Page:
Barron’s 2010 Roundtable of Wall Street luminaries like Mario Gabelli, Fred Hickey, and Marc Faber was surprisingly upbeat about the U.S. stock market in 2010, reflecting their expectation that the worst of the financial crisis is past, and despite several overhanging challenges in 2010, the economy is well-positioned to capitalize on profitable growth opportunities as they emerge.
And as you might expect, perma-bear David Rosenberg, who completely missed the Market’s March lows and has been bearish all the way up, disagrees with that assessment:
Gluskin Sheff: “The emerging consensus is that everything is just going to be fine and that we should expect nothing more than a second-half economic slowdown, and that if there is a sharper turndown the monetary and fiscal spigots will be turned on even harder. The market is seen no worse than fair-value. Treasuries remain the enemy.
This tone was highly evident in the Barron’s Roundtable, and we
offer a few snippets below”:
- Felix Zulauf: “Cyclical forces are bullish … the market probably has 10% upside from here… my next recommendation is to short government bonds.”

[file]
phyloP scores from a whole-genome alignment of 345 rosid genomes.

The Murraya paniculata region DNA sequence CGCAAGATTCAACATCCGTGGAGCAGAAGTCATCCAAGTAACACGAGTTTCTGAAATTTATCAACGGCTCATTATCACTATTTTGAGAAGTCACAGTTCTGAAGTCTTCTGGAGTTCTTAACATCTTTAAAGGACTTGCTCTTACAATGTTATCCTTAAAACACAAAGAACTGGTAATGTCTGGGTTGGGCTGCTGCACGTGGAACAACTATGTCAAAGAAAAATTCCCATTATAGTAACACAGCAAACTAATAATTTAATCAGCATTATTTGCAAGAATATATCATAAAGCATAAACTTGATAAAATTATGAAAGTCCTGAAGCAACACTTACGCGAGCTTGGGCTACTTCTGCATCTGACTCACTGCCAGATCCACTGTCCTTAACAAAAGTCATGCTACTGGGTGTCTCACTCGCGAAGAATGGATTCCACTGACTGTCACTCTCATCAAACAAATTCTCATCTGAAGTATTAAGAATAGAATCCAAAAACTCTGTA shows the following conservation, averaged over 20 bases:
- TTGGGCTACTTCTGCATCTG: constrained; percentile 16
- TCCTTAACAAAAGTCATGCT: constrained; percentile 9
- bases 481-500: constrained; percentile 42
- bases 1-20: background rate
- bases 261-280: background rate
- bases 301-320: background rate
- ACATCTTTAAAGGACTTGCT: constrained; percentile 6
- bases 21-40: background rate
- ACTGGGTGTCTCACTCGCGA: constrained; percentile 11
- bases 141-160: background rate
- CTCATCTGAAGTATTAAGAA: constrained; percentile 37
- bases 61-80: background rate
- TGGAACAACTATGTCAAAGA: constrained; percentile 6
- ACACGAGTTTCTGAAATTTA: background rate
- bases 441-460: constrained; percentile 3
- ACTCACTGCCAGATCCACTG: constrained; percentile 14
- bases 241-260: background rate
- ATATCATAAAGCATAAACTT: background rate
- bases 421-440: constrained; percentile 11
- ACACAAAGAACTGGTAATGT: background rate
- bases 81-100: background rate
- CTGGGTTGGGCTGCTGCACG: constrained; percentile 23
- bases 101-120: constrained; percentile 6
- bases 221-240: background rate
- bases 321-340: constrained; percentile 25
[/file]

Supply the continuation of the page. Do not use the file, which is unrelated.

- Abby Joseph Cohen: “We think global growth won’t be too bad in 2010 … we’re forecasting S&P 500 earnings of $75 to $76 this year and $90 next year.”
- Fred Hickey: “The stock market will likely be up this year, unless the dollar collapses.”
- Scott Black: “I figure S&P 500 earnings will be closer to $66, which puts the market at 17.3 times earnings, about the historic norm.”
- Oscar Schafer: “Liquidity and another stimulus package will keep the market up.”
- Marc Faber: “The S&P 500 won’t revisit the March 2009 low of 666 in nominal terms ever again.”
- Meryl Witmer: “Fifteen times earnings seems about right for the market, and earnings could grow a little this year … fair value isn’t so different from where the market is now.”
- Archie MacAllastar: “I’m an optimist, I expect the S&P to earn $75 to $80 this year. Public participation will increase.”
- Mario Gabelli: “You’ll be up 5% to 10% in the first half of the year … interest rates at some point will top 4%.”
- Scott Black: “The underpinnings of the economy aren’t quite as bleak as everyone thinks.”